Common sense solves problems
Published 12:00 am Thursday, January 19, 2006
Rick Couch / News editor
This week, the Criminal Justice Information Center Commission in Montgomery is expected to decide whether or not crime victims names should be moved to the back of police reports.
The changes would prevent victim names, addresses, telephone numbers and other personal information about victims from becoming public information.
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The argument from law enforcement offices that support the change is simple. By concealing this information, they hope to protect victims.
This is not an unreasonable demand. In certain situations it is important to keep this information away from criminals who may wish to strike again, or exact revenge on the people who sent them away. This doesn’t just happen on television and in movies, it is a very real threat.
On the other side, there is the media. Their complaints to the commission are the public has a right to know what is going on in their communities. They say it is their duty to report the details of crimes and feel the changes will hamper their abilities to do this. To a certain extent, they also have a reasonable argument.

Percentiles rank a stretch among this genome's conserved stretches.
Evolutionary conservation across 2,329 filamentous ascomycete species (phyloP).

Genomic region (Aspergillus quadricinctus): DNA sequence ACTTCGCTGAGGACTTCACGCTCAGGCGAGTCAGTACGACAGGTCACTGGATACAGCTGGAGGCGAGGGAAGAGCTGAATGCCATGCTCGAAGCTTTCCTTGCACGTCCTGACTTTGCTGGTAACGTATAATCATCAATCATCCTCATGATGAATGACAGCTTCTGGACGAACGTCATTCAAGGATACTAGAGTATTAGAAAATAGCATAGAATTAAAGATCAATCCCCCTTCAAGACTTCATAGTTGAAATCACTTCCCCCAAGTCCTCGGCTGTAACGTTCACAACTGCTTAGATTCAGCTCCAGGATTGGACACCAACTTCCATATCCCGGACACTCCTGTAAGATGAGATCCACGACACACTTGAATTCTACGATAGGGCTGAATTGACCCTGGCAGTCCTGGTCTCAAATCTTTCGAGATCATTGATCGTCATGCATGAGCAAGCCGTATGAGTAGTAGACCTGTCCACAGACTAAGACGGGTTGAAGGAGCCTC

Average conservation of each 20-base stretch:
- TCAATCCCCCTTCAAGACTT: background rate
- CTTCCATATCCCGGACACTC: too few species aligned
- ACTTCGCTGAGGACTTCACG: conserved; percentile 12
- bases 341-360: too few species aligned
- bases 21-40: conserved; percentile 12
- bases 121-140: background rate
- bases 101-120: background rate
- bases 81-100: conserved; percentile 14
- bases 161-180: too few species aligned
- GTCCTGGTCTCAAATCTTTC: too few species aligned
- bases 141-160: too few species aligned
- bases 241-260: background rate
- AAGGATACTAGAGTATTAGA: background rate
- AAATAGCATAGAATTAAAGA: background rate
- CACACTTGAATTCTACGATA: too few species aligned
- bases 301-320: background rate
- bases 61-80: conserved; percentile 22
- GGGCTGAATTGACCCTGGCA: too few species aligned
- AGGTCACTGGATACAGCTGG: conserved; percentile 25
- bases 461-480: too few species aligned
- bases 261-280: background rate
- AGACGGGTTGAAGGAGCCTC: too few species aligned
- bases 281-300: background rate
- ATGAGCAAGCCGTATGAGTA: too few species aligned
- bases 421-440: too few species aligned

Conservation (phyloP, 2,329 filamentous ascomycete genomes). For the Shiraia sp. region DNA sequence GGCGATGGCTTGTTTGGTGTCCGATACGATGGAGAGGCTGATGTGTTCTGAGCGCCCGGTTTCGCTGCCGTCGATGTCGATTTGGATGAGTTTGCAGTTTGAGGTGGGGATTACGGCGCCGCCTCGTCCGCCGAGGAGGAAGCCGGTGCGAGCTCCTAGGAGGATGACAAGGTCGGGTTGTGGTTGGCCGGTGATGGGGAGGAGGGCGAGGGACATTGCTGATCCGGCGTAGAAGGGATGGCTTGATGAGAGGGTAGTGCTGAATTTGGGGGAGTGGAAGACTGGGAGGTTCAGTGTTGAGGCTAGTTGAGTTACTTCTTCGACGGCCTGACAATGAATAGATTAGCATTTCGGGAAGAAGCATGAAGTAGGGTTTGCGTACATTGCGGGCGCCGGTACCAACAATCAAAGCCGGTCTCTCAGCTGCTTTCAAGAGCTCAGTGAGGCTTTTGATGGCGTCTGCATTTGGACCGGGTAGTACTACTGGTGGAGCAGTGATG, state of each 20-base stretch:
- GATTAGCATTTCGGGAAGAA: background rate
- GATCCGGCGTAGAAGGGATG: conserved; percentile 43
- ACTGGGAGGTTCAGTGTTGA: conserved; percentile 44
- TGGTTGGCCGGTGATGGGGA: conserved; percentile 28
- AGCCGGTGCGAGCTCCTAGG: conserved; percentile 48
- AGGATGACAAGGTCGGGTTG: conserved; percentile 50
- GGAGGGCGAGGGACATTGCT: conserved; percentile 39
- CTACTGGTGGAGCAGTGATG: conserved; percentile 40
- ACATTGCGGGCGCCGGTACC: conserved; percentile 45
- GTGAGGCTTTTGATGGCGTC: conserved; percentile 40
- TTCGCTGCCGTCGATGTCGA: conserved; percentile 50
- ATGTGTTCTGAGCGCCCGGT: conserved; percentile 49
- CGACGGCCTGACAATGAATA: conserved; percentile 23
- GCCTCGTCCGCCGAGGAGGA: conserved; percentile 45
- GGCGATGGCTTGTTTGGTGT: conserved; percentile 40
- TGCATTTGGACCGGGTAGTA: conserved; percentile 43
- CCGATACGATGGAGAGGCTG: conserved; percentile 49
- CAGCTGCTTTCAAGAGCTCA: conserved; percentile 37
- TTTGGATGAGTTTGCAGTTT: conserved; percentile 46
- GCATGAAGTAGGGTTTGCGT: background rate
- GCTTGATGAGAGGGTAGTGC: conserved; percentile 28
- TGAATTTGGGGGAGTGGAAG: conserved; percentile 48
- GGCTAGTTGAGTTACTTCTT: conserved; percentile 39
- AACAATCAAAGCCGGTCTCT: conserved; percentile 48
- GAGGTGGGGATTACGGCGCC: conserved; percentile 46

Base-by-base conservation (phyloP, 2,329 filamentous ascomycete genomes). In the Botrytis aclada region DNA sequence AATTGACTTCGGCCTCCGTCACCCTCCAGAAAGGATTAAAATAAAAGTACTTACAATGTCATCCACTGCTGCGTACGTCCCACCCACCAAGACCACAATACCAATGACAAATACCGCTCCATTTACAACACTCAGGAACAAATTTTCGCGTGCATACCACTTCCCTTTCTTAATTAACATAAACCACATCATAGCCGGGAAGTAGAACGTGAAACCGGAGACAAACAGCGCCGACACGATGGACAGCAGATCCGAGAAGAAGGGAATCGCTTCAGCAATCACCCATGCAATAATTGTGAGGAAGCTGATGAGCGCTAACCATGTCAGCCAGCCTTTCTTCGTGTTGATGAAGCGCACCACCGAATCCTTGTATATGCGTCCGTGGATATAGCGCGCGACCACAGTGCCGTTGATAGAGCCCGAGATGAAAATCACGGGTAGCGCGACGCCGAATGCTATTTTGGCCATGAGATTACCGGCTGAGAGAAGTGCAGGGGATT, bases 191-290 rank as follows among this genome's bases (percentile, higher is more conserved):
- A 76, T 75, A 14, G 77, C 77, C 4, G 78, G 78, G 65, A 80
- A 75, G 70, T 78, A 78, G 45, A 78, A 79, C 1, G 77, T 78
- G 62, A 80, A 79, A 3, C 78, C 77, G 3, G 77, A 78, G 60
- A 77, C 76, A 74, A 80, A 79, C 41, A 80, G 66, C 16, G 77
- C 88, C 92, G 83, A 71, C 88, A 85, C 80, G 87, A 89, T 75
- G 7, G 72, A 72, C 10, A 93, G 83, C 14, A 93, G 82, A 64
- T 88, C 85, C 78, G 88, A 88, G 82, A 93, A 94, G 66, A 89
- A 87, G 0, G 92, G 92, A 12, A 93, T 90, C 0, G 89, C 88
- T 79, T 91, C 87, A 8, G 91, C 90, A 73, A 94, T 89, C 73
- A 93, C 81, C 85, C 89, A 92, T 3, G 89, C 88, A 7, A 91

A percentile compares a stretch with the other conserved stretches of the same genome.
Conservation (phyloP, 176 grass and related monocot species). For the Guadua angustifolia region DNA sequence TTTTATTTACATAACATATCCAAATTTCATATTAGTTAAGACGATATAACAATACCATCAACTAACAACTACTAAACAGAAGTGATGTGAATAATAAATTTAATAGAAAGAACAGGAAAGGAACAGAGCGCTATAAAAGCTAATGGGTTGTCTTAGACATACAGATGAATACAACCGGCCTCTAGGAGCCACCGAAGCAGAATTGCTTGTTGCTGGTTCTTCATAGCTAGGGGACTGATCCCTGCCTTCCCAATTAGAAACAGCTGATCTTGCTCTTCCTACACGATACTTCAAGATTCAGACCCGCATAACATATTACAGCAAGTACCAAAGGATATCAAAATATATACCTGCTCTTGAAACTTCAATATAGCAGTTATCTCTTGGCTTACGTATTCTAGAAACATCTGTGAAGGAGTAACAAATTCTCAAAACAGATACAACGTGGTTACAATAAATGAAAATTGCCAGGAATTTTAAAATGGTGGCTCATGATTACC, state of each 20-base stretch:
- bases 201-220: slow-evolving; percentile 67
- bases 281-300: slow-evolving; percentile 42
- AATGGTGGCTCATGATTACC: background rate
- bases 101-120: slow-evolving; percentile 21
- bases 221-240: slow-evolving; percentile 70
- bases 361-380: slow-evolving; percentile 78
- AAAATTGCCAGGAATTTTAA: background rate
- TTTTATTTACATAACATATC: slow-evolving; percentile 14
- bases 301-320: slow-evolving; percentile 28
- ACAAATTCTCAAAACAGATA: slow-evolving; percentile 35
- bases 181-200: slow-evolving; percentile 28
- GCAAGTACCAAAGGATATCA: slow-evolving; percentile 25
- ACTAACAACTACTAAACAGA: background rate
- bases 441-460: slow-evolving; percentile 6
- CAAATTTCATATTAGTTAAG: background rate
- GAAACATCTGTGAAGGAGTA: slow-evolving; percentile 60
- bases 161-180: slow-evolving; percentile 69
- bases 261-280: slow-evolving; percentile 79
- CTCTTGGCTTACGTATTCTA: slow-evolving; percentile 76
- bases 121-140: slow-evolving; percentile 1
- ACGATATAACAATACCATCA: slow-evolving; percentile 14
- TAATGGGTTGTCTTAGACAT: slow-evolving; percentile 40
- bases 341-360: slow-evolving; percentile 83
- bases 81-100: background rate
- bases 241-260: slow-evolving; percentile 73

The plan is expected to be approved or denied today.
Both sides have a legitimate argument, but what the new rule really comes down to is common sense and trust. It is no secret that media outlets and law enforcement do not always see eye to eye on certain issues. In many cases, reporters believe it is their sworn duty to demand information and give law enforcement agencies a hard time. The result is usually the agency becoming reluctant to talk to the media for fear of twisted words or giving out too much information.
The same is true for police reports. There are certain situations where officers do not wish to release certain information of crime victims for fear of jeopardizing their safety.
This is where common sense comes into the picture. Common sense tells you that in certain situations, especially where juveniles are involved, there is no need to put information in a story. The most important information is that of the criminal.
After all, in cases such as an attempted murder, rape or assault many times the victim has done nothing wrong. They are simply people who happen to be in the wrong place at the wrong time.
In some cases, this mutual understanding has not been honored and the result is the new rule, which will build yet another barrier between law enforcement and the media. All it really takes is a mutual respect from law enforcement and the media to bring these barriers down.
Don’t get me wrong; there is no reason for a reporter to ever withhold information on a story. For them to do so would not be reporting at all. It would be more like telling a story the way they feel it should be told, which is known as editorializing. This is a poor way to get information to the public and extremely irresponsible.
There is a way to get the important information out there, tell both sides of the story and protect victims of violent crimes.
It all seems very simple, but it isn’t. There is a constant pressure to break the big story and bring forth information other outlets don’t have. The trick is doing so, while exercising common sense.